Sonja Holzman is a SAHM with 2 teenagers, one of each species, who has been married for 20 years. She loves to read, write, be outside, go to boxing classes and still attends rock concerts as often as possible. She would never be caught dead helping one of the kids with math homework or attempting to cook something that requires more than 5 ingredients but she loves to eat anything her husband cooks and will happily watch him help the kids with their math homework.
When your children are young, there are many magazines and articles dedicated
to how to raise them. It is possible to go to a magazine rack, bookstore or
Google and find a plethora of information on how to get your child to sleep, how
to find a good preschool, how much television is too much, what you should be
feeding your child and so on.
Then your child becomes a “tween”. Things become a little more complicated.
Boys and girls mature at different rates. Puberty comes to some and not to
others. Girls begin to worry about their looks and weight more (for better or
worse); boys begin to be more moody and private, less affectionate and very,
very hungry. But just as all these changes are taking place, the amount of advice
available becomes more scarce. Suddenly, you find yourself desperate to find
answers to questions you never thought you would have and there are few to be
And then one day you wake up and realize that you have a full-fledged teenager.
In my experience, some sort of switch flips when a child reaches the age of about
14 and everything changes again. Some of it is the onset of high school and
the independence that that brings. Some of it is the raging hormones that can
send a child from happy to horrible in seconds flat. Again, a parent might look for
answers from “experts” but here, in my opinion, is where it really gets interesting.
Most articles to be found about teenagers assume that all teens are cranky,
disrespectful, lazy, sassy, ticking time bombs. They assume that girls will be
concerned mainly with popularity and boys, make-up and clothes. They assume
that boys will be obsessed with sports or addicted to video games to the extent
they never go outside. They assume that alcohol and drugs or risky sexual
behavior will tempt all teens. So when, as a parent, you are reading ahead of
your child’s age, say your child is 10 and you are wondering what to expect, how
could you not be terrified of what your child is going to become? How can you
not want to lock them in their room until they are at least 21 and you can send
them out into the world with at least a little more confidence that they will not do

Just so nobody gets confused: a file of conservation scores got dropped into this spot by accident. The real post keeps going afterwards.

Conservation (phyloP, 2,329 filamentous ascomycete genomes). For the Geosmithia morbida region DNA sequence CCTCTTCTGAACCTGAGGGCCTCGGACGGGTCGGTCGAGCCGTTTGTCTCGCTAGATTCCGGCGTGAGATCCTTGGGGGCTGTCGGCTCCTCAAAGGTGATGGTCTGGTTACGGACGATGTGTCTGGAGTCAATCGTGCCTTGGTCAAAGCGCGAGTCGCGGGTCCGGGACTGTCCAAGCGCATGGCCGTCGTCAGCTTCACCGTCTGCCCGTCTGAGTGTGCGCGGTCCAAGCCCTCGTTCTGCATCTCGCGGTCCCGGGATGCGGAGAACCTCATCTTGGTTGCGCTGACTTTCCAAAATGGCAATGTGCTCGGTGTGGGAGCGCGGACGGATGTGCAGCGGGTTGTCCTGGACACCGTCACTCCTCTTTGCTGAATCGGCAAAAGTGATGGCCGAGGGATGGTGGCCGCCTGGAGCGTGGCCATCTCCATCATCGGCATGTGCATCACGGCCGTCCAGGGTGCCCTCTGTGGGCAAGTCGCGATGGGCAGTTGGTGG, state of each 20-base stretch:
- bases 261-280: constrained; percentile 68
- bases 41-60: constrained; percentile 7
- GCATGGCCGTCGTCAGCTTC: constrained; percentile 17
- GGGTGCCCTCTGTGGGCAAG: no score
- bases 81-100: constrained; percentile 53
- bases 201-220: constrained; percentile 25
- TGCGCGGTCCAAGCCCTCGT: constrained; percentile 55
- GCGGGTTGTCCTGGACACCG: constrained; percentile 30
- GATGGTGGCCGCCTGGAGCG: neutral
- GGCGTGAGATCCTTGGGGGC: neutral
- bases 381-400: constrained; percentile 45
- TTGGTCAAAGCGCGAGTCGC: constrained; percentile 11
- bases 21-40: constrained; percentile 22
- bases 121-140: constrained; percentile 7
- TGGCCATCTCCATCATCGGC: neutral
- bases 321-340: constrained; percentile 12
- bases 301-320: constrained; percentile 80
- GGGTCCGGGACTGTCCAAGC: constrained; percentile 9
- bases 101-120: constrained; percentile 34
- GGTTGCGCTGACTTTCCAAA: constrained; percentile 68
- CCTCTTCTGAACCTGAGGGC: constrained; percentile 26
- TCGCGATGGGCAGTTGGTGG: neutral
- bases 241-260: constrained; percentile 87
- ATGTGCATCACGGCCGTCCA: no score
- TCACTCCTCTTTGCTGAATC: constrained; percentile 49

I am here to tell you that despite what the media tells you and despite what TV
shows depict, it is possible to have children who do not automatically fall into any
of these supposedly “normal” behaviors. It is possible to raise a thinking, caring,
mostly respectful child who thinks for him or herself.
How does one do this? It’s quite simple – forget about all of those articles, TV
shows, news reports, etc. Pay attention to your child. Listen to him. Let him feel
comfortable coming to you with his problems or concerns without fear of being
judged or punished. Try not to make assumptions based on what you have read
or what you have heard from other parents. Tune out all the outside noise and
really listen to your child. Support him in his decisions about what friends to
spend time with, what activities he enjoys. You have known this person since the
day he was born. Nobody knows your child better than you.
I am not saying that there is not good information to be found and that you
should live under a rock not knowing what the rest of your child’s friends and
peers might be doing. There is much to be learned if you keep your eyes and
ears open. But use this information not to decide that you need to live in fear,
but as guideposts along the way, as talking points with your children. The best
thing, I have found, is to be as honest as humanly possible. There is nothing to
be gained from shielding your child from reality or from sugarcoating the truth.
Eventually, she will be exposed to more things than you could ever have even
dreamed up. Being prepared is the best defense. She needs to know that she
can come to you and tell you anything and know that she will be heard. You
may want to scream or cry or call her school and ask what in the world is going
on over there, but don’t let her see that. Remain calm and help her work it out
without judgment but with respectful guidance.
I am not advocating being your child’s best friend or sole confidant. It is equally
important for your child to have friends that they can share things with that they
may never tell you. What I am suggesting is simply to be there. Be a parent, a
disciplinarian, and a pain in her backside. But be there.